What They’re Reading: Writer-illustrator Selina Alko
As a child, Selina Alko says libraries were “my haven.”
“I can remember spending hours just pulling books off the shelf,” she says. “Judy Blume. Beverly Cleary. That was a big part of my childhood.”
Today, Alko is in libraries 24/7 – or at least, her work is. In her books, the award-winning children’s book author and illustrator explores a diverse range of topics, from racial justice and Black history to the life of Joni Mitchell.
As a guest artist for The Library’s annual Joan Y. Leopold Children’s Book Week, November 9 to 15, Alko will share “Why Am I Me?” Her collaboration with Paige Britt and Sean Qualls follows two children pondering the same question about what makes them unique and the same.
The Brooklyn resident also presents student programs for the Brooklyn Public Library and joined six artists who produced its Youth Wing mural in 2019. Alko’s contribution, she says, is the panel of a brownstone with the “neighborhood-y” feel.
What are you reading? My book club loved Elana Ferrante’s Neapolitan Quartet so much that we went back to one of her first books, “The Days of Abandonment.” We also read a few books on race relations this summer. “The Nickel Boys” by Colson Whitehead is excellent. I’ve been touching my hands into “White Fragility” and “How To Be an Antiracist.” I read “Just Mercy.” Ironically, I watched the movie while visiting Harrisburg for the first time this summer. The book was much better.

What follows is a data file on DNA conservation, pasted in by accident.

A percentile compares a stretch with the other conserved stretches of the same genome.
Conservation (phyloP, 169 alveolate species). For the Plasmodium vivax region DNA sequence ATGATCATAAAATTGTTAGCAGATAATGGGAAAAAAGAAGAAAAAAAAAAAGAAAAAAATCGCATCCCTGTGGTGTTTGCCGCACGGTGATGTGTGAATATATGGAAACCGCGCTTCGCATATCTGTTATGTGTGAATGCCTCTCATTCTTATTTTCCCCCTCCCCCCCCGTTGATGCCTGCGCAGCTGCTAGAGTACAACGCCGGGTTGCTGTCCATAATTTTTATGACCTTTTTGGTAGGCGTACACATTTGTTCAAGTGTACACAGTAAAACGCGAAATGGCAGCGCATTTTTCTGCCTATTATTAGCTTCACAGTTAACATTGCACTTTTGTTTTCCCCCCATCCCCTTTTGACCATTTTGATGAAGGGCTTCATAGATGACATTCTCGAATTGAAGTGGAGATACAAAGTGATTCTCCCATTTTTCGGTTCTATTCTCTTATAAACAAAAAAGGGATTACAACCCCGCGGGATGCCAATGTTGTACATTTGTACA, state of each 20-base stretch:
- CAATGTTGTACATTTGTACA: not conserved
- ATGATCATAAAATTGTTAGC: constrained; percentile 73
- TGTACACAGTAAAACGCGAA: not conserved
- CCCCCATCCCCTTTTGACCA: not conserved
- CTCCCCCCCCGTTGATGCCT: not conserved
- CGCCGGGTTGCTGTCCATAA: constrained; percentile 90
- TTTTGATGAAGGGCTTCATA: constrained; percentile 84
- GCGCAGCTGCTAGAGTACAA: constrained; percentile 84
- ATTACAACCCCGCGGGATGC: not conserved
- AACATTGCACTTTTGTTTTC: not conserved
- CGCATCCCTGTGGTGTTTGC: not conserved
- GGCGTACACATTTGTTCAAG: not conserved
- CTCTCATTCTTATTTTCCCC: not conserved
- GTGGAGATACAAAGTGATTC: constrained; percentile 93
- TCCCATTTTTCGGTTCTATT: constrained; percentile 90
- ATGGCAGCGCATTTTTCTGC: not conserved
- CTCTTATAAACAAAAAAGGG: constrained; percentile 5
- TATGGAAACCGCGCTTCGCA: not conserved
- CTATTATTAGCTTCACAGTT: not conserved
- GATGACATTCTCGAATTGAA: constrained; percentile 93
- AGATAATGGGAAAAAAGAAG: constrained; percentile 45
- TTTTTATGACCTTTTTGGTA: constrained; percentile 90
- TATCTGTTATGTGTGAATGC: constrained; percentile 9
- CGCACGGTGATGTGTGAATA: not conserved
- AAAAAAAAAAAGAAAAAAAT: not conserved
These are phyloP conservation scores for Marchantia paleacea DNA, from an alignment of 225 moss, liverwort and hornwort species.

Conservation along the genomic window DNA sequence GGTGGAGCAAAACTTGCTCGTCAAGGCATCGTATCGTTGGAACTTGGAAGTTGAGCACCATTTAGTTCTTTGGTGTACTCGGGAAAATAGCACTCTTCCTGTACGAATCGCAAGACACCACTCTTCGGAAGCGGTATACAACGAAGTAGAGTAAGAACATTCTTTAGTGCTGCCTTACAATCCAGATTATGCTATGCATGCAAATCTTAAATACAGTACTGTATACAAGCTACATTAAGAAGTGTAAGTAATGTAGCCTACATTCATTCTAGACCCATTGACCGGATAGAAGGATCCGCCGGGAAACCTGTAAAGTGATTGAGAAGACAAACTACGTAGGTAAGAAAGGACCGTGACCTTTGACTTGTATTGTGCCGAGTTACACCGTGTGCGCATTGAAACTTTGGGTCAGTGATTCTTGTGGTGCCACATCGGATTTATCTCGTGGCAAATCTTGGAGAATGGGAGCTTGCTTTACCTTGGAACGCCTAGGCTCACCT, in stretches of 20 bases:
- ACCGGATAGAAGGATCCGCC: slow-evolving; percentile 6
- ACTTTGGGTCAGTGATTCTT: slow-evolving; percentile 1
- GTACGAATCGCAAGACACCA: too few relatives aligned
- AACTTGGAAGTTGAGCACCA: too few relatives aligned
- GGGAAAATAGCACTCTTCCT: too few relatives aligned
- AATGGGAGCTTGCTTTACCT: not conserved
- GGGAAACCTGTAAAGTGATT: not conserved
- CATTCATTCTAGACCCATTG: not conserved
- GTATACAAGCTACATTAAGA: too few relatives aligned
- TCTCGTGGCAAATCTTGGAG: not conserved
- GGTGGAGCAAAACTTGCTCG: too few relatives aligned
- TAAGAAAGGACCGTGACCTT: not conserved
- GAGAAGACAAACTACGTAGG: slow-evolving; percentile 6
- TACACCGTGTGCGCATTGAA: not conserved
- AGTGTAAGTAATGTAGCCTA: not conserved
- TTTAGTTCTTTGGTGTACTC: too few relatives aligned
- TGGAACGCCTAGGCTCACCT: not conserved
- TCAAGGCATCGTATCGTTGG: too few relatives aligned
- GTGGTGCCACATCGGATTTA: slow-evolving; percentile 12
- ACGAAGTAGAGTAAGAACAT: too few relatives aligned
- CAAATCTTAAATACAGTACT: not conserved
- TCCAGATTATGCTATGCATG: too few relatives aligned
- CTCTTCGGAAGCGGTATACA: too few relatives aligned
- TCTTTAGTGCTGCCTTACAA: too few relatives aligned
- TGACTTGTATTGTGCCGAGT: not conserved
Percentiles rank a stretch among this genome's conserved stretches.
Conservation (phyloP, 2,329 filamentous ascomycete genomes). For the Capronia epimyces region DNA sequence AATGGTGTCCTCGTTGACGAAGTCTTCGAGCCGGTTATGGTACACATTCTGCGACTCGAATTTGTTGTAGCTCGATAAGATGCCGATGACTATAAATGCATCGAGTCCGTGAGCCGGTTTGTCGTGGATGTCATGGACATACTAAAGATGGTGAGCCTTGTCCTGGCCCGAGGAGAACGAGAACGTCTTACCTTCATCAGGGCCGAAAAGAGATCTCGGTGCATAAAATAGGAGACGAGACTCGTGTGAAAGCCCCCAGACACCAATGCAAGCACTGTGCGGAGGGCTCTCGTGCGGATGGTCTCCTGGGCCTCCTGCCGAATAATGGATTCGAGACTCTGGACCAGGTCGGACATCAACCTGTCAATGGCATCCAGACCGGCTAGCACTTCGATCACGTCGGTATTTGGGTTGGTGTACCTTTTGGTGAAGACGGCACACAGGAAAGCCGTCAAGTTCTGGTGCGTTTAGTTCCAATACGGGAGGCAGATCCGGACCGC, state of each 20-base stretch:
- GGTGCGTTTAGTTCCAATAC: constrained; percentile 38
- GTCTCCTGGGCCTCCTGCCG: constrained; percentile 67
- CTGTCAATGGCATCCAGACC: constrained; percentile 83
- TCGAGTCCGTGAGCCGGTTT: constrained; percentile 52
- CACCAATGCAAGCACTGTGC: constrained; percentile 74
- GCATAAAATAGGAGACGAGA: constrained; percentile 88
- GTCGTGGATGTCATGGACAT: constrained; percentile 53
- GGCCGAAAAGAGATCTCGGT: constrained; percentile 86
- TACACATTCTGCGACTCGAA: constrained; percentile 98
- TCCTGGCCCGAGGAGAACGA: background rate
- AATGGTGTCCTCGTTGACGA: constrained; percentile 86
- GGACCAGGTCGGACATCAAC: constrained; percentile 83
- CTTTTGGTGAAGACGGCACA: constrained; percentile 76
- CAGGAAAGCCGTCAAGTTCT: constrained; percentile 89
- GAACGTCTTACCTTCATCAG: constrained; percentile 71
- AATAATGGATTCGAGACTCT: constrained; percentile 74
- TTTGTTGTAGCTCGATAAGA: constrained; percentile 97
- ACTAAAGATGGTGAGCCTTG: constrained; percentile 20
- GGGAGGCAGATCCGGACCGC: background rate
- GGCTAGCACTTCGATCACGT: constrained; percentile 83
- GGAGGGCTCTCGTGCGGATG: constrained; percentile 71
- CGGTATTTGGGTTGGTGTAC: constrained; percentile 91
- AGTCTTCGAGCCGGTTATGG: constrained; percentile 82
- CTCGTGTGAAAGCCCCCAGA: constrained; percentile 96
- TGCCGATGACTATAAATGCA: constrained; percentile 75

Why those books? It’s the current moment. It’s essential to self-educate and learn as much as I can. Even though I thought I had explored a lot by researching and doing the works I’ve been doing for years and years, I realized there was so much more to learn and understand and so many more layers to the situation.
What’s your favorite thing about libraries? They’re open to the public, and it’s an even playing field. People there are from all walks of life. I’ve done free art projects at the Brooklyn Public Library that get kids excited about creating. There are many kids whose caregivers bring them to the library after school, and that’s their programming. They can’t afford fancy after-school programs or different classes. I think it’s wonderful that libraries provide readings and programs for kids and adults, too.